You might think a big coupe with a 5.7-litre V8 engine would be the worst financial decision a 23-year-old with a 150-mile round trip commute could make. Sure enough, I did wonder at the time whether this stupid car would sink me, or even be any good.
So why on earth did I buy a Vauxhall Monaro? Firstly, I love General Motors LS engines and the Monaro is the cheapest way into a car with an LS and a manual ‘box in the UK. Secondly, my childhood memories of Jeremy Clarkson professing his love for it on Top Gear were a factor. He proclaimed it was the spiritual successor to the 1990s supercharged Aston Martin Vantage, my childhood dream car.
As if to come full circle, Chris Harris recently shone a spotlight on the last Holden coupe in the latest series of Top Gear, prompting me to reflect on my ownership experiences. Let me take you through it:
A big deal was made of how the 2015 Ford Mustang - the first global ‘Stang - finally ditched the live rear axle for an independent setup. At the time of its reveal, my first thought was, “Didn’t the Monaro have that ten years ago?”.
Even knowing this, I was still shocked at how capable this big Aussie brute was when I first bought one. Turn-in is relatively keen, the lateral grip is impressive, and when it does let go, it’s reassuringly progressive. At under 1700kg, it’s also lighter than the new M4. With a nice set of coilovers, a quicker steering rack, stiffened-up bushings, shorter gearing and tickling of that V8, this platform could be an E92 M3-beater. There are plans…
A friend of mine once bought a twin-turbo Supra on a whim at an entirely inappropriate age as far as insurance companies are concerned. This was reflected in the terrifying amount of money he wound up paying to be able to drive it for that first year. When first hunting for a Monaro, I expected a similar rinsing, but cursory windowshopping on the usual comparison sites indicated I had nothing to worry about.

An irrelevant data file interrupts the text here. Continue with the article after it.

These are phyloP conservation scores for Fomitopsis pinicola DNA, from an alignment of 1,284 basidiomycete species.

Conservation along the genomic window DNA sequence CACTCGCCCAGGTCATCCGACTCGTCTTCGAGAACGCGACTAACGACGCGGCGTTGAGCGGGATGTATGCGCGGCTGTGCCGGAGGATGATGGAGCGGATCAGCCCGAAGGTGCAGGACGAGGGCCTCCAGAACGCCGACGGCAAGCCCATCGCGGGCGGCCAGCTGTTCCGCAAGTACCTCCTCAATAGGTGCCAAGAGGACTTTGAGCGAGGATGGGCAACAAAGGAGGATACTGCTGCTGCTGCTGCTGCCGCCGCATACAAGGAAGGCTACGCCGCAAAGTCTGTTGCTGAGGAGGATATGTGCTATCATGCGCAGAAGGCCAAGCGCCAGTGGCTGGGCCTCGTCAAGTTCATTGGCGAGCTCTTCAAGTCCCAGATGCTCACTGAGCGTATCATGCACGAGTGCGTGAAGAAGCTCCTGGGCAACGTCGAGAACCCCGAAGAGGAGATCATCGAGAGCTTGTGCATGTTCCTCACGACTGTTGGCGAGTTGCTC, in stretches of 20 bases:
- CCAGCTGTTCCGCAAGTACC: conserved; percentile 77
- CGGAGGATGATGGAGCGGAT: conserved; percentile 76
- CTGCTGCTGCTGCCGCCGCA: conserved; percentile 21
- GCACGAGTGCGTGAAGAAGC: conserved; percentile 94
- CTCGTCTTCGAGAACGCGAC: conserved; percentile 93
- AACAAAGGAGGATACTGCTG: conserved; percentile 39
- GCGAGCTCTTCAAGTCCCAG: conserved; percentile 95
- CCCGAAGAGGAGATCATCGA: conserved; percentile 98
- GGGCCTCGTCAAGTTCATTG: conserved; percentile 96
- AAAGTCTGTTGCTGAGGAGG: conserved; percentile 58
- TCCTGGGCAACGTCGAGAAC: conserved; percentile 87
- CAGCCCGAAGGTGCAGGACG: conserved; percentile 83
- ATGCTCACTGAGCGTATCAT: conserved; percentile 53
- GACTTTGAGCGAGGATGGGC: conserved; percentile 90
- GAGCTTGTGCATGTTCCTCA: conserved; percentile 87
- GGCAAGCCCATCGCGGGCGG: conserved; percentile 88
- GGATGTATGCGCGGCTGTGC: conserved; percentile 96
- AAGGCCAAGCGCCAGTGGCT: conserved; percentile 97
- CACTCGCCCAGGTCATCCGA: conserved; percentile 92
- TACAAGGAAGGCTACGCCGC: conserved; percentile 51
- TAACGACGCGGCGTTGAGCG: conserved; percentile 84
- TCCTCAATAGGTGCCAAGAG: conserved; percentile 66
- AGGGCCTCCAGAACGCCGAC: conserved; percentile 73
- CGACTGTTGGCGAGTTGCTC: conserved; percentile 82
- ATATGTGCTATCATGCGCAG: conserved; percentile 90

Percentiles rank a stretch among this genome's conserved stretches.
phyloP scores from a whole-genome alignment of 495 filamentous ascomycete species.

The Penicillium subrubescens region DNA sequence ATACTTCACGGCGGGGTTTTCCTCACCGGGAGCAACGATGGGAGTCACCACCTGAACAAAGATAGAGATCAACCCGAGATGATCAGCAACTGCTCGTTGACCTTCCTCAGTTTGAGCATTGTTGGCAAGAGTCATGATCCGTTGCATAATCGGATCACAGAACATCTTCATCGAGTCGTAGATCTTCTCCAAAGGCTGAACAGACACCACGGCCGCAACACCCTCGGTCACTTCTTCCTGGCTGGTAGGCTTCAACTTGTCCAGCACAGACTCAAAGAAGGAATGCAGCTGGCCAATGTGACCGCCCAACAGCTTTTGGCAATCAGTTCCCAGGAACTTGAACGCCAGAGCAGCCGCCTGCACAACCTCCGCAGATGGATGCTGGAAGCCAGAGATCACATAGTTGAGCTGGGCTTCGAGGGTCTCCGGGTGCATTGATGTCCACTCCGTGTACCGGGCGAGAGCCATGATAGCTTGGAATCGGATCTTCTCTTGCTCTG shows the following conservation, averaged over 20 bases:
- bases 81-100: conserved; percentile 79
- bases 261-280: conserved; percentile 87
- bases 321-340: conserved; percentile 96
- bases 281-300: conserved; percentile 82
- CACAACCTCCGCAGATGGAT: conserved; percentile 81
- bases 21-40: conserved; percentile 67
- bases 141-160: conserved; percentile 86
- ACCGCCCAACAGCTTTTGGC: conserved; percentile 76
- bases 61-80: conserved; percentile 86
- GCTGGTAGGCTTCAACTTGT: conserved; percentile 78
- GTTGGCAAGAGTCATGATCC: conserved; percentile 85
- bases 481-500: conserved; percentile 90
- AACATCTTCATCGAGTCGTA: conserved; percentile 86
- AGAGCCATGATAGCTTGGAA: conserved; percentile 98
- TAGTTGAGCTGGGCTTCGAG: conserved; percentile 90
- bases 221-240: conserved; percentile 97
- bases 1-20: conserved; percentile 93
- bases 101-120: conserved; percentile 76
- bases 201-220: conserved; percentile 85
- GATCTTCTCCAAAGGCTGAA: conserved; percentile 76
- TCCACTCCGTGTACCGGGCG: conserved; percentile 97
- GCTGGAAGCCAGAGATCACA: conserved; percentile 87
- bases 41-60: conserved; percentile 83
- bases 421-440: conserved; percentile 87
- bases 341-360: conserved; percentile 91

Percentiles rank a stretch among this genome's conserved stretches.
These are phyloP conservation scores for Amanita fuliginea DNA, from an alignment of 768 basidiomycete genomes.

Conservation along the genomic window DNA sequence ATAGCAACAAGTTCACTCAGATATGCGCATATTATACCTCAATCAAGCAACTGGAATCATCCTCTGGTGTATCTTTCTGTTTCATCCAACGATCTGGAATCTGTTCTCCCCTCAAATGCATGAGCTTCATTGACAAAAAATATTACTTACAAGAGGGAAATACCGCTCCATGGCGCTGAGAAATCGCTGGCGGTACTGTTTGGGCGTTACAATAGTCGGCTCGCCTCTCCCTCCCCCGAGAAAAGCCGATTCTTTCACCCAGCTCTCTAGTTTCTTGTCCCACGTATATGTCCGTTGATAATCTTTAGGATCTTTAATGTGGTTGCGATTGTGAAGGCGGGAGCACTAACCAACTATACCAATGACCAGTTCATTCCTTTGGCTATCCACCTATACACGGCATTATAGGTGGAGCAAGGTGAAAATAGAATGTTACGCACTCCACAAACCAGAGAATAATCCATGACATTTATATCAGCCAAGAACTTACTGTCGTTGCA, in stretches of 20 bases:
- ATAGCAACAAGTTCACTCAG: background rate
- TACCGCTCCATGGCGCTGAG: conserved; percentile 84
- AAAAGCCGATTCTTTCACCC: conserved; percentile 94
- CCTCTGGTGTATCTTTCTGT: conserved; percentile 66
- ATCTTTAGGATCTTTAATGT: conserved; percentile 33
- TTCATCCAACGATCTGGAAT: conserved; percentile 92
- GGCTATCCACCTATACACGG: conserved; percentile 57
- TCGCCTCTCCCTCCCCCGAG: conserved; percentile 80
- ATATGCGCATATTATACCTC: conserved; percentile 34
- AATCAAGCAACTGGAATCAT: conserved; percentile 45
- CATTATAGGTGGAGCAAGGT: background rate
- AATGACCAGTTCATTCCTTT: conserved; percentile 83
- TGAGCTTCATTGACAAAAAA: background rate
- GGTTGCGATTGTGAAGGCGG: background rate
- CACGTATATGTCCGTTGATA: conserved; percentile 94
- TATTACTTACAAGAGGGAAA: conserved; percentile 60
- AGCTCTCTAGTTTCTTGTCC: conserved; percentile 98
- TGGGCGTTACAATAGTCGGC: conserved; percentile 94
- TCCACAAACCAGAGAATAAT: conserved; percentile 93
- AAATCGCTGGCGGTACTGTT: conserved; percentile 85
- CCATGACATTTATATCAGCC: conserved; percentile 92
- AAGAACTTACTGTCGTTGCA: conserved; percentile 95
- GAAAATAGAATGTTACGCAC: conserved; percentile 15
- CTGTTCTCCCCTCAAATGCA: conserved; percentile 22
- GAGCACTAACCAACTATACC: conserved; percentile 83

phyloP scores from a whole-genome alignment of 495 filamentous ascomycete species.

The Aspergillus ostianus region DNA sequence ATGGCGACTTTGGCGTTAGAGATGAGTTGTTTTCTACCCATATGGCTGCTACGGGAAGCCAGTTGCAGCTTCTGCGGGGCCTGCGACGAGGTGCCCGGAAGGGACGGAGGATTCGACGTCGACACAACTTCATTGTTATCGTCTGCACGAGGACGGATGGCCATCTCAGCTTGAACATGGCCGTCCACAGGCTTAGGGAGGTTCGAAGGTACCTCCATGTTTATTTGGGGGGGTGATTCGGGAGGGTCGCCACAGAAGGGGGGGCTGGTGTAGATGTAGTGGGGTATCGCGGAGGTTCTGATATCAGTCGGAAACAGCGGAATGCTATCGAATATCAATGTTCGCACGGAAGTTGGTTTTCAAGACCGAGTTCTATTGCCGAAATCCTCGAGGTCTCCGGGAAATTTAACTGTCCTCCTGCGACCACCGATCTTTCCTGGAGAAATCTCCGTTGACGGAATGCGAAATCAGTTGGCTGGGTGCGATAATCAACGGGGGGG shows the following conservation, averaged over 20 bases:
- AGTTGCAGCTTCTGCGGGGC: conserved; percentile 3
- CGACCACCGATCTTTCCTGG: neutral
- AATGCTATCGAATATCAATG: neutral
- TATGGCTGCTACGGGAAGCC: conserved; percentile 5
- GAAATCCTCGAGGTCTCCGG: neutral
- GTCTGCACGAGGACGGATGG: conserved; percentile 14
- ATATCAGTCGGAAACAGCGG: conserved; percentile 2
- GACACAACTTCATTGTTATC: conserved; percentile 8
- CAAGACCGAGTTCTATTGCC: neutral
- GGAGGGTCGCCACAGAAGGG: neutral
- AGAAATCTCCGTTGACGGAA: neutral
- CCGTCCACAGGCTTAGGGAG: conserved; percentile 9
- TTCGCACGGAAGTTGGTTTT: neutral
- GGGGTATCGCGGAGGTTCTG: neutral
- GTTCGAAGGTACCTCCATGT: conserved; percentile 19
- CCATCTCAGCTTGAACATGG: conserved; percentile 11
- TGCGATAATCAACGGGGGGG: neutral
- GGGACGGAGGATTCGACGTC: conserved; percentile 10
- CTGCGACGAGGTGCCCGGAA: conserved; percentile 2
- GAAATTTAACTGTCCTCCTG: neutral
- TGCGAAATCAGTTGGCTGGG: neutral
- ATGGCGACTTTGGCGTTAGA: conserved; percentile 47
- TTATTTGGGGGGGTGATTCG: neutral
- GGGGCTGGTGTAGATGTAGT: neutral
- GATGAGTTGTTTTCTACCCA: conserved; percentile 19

The Monaro is relatively unknown and not associated with young crash-happy types, so at 23 this 5.7-litre warbler could be insured fully-comp with two years no-claims bonus for about £1000 (in 2017). Add on £300 for tax (it’s pre-2006, making it cheaper) and shockingly good motorway cruising figures of 30mpg or more and you have a surprisingly cheap-to-run car. It’s a simple old nail, too, so the odd home fluid and plug swap is no trouble at all.
They’re weirdly quiet from stockHere you go:
I’m an induction guy, bet even I found the exhaust note - with a stainless steel cat-back on my car - a touch muted. Sadly, stock Monaro LS engines are heavily restrained via the manifolds, chonky catalytic converters and silencers.
Happily, there are a number of remedies to a stock Monaro’s limited vocals that will also boost power. Tubular manifolds, sports cats or just a good old fashioned box chop can help with the exhaust sound. More budget? A cam upgrade will get you even more power, an addictive choppy sound at idle and a revvier attitude, though supporting mods are needed to make the most of the modification.
That highway efficiency can largely be attributed to a hilariously long final drive supposedly only used on UK cars. That means the V8 sits well under 2000rpm at 70mph in sixth gear. Combine that with a simple on/off cruise control, sloppy steering rack, doughy ride, mushy chairs and low-down LS torque, and you have a certifiable mile muncher. Big distances disappear beneath you. If you’re sensible, 400 miles is easily achievable inside a healthy-sized tank of fuel.
There’s plenty of space in the cabin, even in the rear seats, and there’s a sizeable boot. The only change I’d make to this as a long-distance tourer is an improved sound system and maybe an aftermarket Android Auto-equipped head unit.
Well under 1000 Monaros remain from the small number sold in the UK between 2002 and 2006, with the split between the 5.7-litre CV8 and the 6.0-litre VXR being just about equal. That wasn’t for lack of demand, either - there were limited numbers available for each year of sale. Rust and hard usage have dropped the numbers from few to fewer. Pro drifters buy them up for the engine and gearbox, and there are numerous stories of Monaros meeting their doom at the hands of owners overestimating their oversteer skills.
Many have reached upwards of 100,000 miles thanks to that reliable and durable powertrain, so it’s slim pickings for original low mileage examples. As I understand it, Harris’ car was a 150k-miler with a sketchy history and an LPG conversion.
Luckily, I’ve ended up with one of the good ones. I’ve totally fallen for it, so much so that it’s got me reconsidering my plans to one day trade up to a newer faster Corvette. Thinking about going for one? I suggest you go for it.
Images via Ethan Jupp/Jordan Smith